Today we sit down for a chat with JD Thompson from M.R. Dimond’s Black Orchids Enterprises Mysteries.
What was your life like before your author started pulling your strings?
Boring. A late twenty-something with all the trappings of a successful life, I wondered when it was going to deliver happiness. I went to my good corporate legal job every day to do nothing I ever wanted to do. I dated a woman because I didn’t want to be back on the dating apps and in the bars. The only excitement was when our ABBA tribute band got a gig, and we were supposed to be too grownup for that.
What’s the one trait you like most about yourself?
I’m a listener. It makes me a good mediator, which I prefer to court battles. I hear both what people are saying and what they don’t.
What do you like least about yourself?
I wish I’d had the courage to do what I really wanted, like my friend and bandmate Chantal Gaumont. Only I wanted to be a poet. Or a musician. Neither pay a living wage, so I became a lawyer in the family tradition. Only the kind of law I want to practice doesn’t pay much either. I hated myself when I accepted a clerkship with a judge and later a position in a corporate law firm. The idea was to pay my dues so later I could do what I wanted. But by the time the firm’s partners got far enough up the ladder to do what they wanted, they’d forgotten what that was, or at least why they wanted to do it.
What is the strangest thing your author has had you do or had happen to you?
On what day? I’ve examined corpses while filling in for the Assistant Justice of the Peace. I helped Animal Control catch a bobcat in downtown Beauchamp. Dianne and I chased a client cross-country to Washington, DC. And wearing satin suits to sing in an ABBA tribute band is nowhere near as bad as blowing through a trombetta squash in the Beauchamp All-Vegetable Orchestra. This lady lives to put me in weird places.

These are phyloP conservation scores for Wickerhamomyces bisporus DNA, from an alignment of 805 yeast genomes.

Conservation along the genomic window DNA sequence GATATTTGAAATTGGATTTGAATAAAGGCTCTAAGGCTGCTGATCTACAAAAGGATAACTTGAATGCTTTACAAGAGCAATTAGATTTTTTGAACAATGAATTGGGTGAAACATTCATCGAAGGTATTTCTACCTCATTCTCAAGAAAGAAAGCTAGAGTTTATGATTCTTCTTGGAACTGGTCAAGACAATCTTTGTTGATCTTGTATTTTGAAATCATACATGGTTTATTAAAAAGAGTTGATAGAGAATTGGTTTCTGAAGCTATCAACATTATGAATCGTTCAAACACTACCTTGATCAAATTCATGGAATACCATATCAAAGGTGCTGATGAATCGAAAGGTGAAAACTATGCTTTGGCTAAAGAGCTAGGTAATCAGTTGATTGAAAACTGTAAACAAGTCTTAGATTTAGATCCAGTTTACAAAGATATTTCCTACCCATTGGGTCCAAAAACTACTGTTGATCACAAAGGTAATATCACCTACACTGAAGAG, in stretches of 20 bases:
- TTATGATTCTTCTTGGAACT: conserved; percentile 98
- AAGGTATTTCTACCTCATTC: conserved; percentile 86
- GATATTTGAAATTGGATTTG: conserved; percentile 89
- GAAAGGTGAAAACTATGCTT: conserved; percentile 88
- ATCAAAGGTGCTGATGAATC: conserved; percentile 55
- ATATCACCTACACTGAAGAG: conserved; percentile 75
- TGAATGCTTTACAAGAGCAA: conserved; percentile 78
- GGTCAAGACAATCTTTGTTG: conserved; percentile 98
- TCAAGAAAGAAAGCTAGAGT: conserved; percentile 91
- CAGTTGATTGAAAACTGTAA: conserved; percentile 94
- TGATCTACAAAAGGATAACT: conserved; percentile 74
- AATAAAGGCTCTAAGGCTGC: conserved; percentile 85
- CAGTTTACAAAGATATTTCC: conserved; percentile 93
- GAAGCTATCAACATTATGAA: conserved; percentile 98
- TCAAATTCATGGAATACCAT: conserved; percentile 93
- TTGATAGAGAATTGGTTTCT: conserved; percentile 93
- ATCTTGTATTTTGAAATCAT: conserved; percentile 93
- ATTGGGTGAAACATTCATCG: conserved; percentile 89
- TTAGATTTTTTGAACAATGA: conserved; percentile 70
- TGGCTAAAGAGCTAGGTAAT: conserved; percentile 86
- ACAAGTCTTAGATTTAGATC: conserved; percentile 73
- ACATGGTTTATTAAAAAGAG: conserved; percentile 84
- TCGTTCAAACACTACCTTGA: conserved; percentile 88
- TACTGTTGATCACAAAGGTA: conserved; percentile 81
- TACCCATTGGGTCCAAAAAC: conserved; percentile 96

Do you argue with your author? If so, what do you argue about?
Adverbs. And profanity. She tries to smooth out my language in all kinds of ways, and my language is not smooth. On the upside, I can hand these stories to my grandmother.
What is your greatest fear?
Losing somebody important to me. My mother died of cancer when I was nineteen. That was bad beyond belief. Then I found out there are other ways to lose people, like when my friend Johnny crashed right into the psych ward after nine years of higher education. I’ll never forget his dead, blank eyes. I thought he was gone forever, even if his body kept moving. If that could happen to Johnny, the best and brightest of us, it could happen to any of us, a sorry reward for being the good children we were.
What makes you happy?
Lots of things:
- Making that wall of sound with my friends, belting out “I’ve Been Waiting for You” full voice, full keyboards, until the walls shake, with the audience flailing to the sound and their own memories. Collapsing afterwards, still vibrating, a cold drink soothing the vocal cords, and jumping up again to do my own dancing--with Dianne, I hope, the best dance partner ever.
- Going to court with someone about to be crushed by the system and convincing the judge or jury that justice is more important than money and power, just this once. Bringing everyone in a mediation to a workable solution is the same kind of joy.
- Waking up in that limbo between night and dawn, with Johnny and Dianne off on their morning Tai Chi, yoga, running, or whatever, and settling into that place where the poems come unbidden, and I just set them down as they whisper to me.
If you could rewrite a part of your story, what would it be? Why?
My mother wouldn’t have died, for sure. Maybe Dianne and I would never have broken up, even the first time, which was more for stupidity’s sake than anything.
Of the other characters in your book, which one bugs you the most? Why?